Many have wondered aloud whether the announcement by the region’s bus service to close was a subtle way of suggesting it needs subsidies.
At any rate, the New Brunswick and Prince Edward Island governments have said they don’t want to take that route – which might help Nova Scotia answer the same question, since it would be an all-or-none deal.
Whatever the outcome, intercity bus service is crucial to a segment of the population. Many were devastated by the news Tuesday that Acadian Coach Lines would be shutting down operations by Nov. 30.
As it stands, the service is regulated in Nova Scotia and New Brunswick, with Acadian Lines enjoying exclusivity on its routes. The hope is the profitable runs will subsidize the less-than-profitable. But what sounds like a guaranteed money-maker is a bit of a compromise as the service reportedly loses too much on the less-travelled routes.
That’s not surprising – nor is such a tradeoff unheard of elsewhere.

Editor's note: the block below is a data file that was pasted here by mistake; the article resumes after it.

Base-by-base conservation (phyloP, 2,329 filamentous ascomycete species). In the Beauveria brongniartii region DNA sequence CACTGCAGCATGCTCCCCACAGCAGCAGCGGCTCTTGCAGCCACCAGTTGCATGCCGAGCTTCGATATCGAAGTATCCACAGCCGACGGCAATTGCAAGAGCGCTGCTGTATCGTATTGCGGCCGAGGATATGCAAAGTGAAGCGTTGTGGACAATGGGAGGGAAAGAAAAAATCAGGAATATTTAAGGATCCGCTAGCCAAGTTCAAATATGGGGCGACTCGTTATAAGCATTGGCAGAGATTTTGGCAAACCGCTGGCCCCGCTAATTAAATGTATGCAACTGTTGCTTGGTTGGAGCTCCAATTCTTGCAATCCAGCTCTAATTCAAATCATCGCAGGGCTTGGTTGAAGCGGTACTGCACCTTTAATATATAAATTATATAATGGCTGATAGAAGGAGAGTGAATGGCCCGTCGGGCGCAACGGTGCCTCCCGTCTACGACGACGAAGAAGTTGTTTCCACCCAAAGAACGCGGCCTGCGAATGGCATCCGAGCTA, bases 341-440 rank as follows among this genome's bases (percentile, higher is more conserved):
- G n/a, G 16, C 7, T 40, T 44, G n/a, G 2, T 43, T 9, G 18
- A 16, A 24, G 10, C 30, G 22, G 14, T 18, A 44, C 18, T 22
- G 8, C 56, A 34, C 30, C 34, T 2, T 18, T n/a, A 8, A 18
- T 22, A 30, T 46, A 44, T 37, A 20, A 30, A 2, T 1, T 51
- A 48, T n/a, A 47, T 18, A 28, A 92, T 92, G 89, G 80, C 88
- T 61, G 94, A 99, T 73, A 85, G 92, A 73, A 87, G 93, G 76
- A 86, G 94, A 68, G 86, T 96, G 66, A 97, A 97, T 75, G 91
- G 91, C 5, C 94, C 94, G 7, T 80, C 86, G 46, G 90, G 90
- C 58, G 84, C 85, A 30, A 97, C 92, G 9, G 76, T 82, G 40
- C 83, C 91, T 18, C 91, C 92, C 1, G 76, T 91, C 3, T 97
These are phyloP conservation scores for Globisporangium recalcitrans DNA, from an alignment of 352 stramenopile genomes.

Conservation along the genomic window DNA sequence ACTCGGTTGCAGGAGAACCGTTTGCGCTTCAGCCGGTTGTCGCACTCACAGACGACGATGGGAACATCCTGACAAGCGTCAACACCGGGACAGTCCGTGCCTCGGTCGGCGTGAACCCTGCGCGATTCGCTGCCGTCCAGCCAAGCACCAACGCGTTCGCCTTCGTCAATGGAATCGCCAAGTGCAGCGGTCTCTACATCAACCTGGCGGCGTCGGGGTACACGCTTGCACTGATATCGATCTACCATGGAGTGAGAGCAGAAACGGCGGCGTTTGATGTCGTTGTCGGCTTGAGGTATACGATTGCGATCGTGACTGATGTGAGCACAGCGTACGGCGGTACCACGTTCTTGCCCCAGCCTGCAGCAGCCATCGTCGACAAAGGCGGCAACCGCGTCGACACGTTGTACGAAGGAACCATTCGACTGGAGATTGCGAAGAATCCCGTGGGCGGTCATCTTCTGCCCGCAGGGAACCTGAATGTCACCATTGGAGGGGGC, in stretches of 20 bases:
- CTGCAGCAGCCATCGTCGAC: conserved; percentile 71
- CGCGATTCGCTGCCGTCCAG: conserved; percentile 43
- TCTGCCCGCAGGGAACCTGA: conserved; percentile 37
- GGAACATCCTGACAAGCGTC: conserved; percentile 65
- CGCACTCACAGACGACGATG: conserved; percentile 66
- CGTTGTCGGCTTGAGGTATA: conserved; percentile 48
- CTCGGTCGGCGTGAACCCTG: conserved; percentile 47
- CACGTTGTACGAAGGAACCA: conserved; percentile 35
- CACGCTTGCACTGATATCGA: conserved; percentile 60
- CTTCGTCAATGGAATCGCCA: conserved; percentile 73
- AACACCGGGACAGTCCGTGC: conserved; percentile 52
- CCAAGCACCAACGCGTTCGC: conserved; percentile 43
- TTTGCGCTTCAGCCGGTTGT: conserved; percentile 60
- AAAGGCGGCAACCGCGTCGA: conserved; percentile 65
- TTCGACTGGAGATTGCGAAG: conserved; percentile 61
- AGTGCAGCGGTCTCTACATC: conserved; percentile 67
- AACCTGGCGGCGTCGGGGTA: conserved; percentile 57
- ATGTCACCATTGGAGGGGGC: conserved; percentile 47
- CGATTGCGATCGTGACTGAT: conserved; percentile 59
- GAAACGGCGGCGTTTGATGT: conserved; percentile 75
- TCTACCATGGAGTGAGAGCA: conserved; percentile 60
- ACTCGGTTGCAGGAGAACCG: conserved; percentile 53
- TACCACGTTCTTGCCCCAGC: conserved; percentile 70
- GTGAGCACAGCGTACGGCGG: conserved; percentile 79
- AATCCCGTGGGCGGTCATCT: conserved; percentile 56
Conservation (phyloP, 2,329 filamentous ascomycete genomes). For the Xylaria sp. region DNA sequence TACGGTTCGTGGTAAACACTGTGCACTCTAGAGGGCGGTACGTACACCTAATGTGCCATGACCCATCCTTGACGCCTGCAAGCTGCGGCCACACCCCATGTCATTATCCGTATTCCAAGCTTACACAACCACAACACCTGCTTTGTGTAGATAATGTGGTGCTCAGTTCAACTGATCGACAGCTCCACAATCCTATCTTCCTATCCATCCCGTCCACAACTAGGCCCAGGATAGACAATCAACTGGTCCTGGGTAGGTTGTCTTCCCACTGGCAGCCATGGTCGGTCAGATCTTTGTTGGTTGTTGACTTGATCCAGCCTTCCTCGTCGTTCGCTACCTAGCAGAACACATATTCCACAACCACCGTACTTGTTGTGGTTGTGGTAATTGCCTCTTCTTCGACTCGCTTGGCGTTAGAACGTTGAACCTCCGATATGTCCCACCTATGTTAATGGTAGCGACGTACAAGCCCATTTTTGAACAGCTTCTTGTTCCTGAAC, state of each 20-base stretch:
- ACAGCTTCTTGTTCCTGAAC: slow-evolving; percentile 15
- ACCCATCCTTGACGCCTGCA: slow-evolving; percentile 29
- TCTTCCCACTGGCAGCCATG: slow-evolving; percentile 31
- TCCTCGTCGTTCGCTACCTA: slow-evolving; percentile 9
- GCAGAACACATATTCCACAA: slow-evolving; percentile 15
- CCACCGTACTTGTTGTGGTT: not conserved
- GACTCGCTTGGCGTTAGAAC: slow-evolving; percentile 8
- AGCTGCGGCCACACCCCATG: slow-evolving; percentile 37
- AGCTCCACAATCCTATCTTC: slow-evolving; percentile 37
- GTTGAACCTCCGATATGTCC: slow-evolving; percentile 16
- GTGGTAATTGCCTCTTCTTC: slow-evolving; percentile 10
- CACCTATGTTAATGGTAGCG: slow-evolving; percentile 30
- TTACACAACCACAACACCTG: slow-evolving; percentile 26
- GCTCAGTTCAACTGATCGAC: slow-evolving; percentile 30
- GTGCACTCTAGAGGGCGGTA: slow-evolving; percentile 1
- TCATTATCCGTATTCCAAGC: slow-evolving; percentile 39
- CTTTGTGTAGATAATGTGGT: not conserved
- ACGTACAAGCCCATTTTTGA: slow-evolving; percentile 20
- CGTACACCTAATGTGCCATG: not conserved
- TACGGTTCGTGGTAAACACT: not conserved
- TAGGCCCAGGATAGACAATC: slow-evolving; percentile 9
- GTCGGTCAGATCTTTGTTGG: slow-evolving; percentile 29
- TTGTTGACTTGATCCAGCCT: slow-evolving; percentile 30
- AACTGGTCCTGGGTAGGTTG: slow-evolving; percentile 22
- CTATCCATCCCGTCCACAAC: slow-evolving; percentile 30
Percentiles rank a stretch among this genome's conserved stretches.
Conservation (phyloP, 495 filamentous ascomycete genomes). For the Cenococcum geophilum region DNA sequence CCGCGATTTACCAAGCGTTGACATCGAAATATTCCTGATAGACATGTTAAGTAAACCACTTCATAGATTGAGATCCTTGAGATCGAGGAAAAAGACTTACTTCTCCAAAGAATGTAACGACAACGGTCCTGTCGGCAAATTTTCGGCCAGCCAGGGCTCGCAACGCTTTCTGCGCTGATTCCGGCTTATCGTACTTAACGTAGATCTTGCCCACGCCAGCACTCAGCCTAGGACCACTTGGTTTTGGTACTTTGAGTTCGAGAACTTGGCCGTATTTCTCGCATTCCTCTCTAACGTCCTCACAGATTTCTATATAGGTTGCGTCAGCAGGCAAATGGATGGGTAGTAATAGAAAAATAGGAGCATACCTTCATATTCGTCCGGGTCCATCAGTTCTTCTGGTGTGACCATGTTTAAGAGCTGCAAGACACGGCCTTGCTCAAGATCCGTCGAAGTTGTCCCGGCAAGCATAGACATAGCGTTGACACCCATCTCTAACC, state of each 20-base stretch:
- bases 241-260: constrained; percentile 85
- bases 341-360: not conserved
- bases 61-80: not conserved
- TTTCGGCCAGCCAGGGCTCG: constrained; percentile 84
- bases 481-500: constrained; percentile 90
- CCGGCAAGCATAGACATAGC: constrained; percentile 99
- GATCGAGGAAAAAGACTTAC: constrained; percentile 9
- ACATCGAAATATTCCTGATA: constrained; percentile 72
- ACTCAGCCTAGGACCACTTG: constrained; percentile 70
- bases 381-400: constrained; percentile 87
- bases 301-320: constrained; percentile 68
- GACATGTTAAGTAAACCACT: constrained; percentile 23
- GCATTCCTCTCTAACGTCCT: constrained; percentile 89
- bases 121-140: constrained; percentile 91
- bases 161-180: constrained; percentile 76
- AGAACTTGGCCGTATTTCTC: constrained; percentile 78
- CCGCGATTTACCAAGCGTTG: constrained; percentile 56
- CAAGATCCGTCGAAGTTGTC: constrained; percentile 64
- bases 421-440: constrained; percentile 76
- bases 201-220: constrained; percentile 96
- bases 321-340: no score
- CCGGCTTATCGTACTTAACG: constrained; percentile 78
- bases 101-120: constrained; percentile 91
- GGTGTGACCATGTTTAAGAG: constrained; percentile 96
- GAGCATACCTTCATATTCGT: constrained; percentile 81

In Manitoba, for example, earlier this year, Greyhound – which had been receiving subsidies from the province – scaled back when the public money ran out on June 30, dropping 12 less-travelled runs. That province is hoping smaller independents will pick up any business in those sparser areas.
Likewise, the transportation ministers for P.E.I. and New Brunswick say any gap left as Acadian Lines rides off into the sunset would be better filled by private sector competition.
That’s often the best solution. Private operation also deals with the dilemma of being forced to provide service where there are few or no riders. You simply don’t do what bleeds money.
This is a huge loss – for the employees, but especially for those who rely on it: students, or people simply uncomfortable driving long distances.
We hope private investment will seize the opportunity. And it will be understandable if a new company concentrates on where the need is constant, rather than having to do backflips where no one is watching.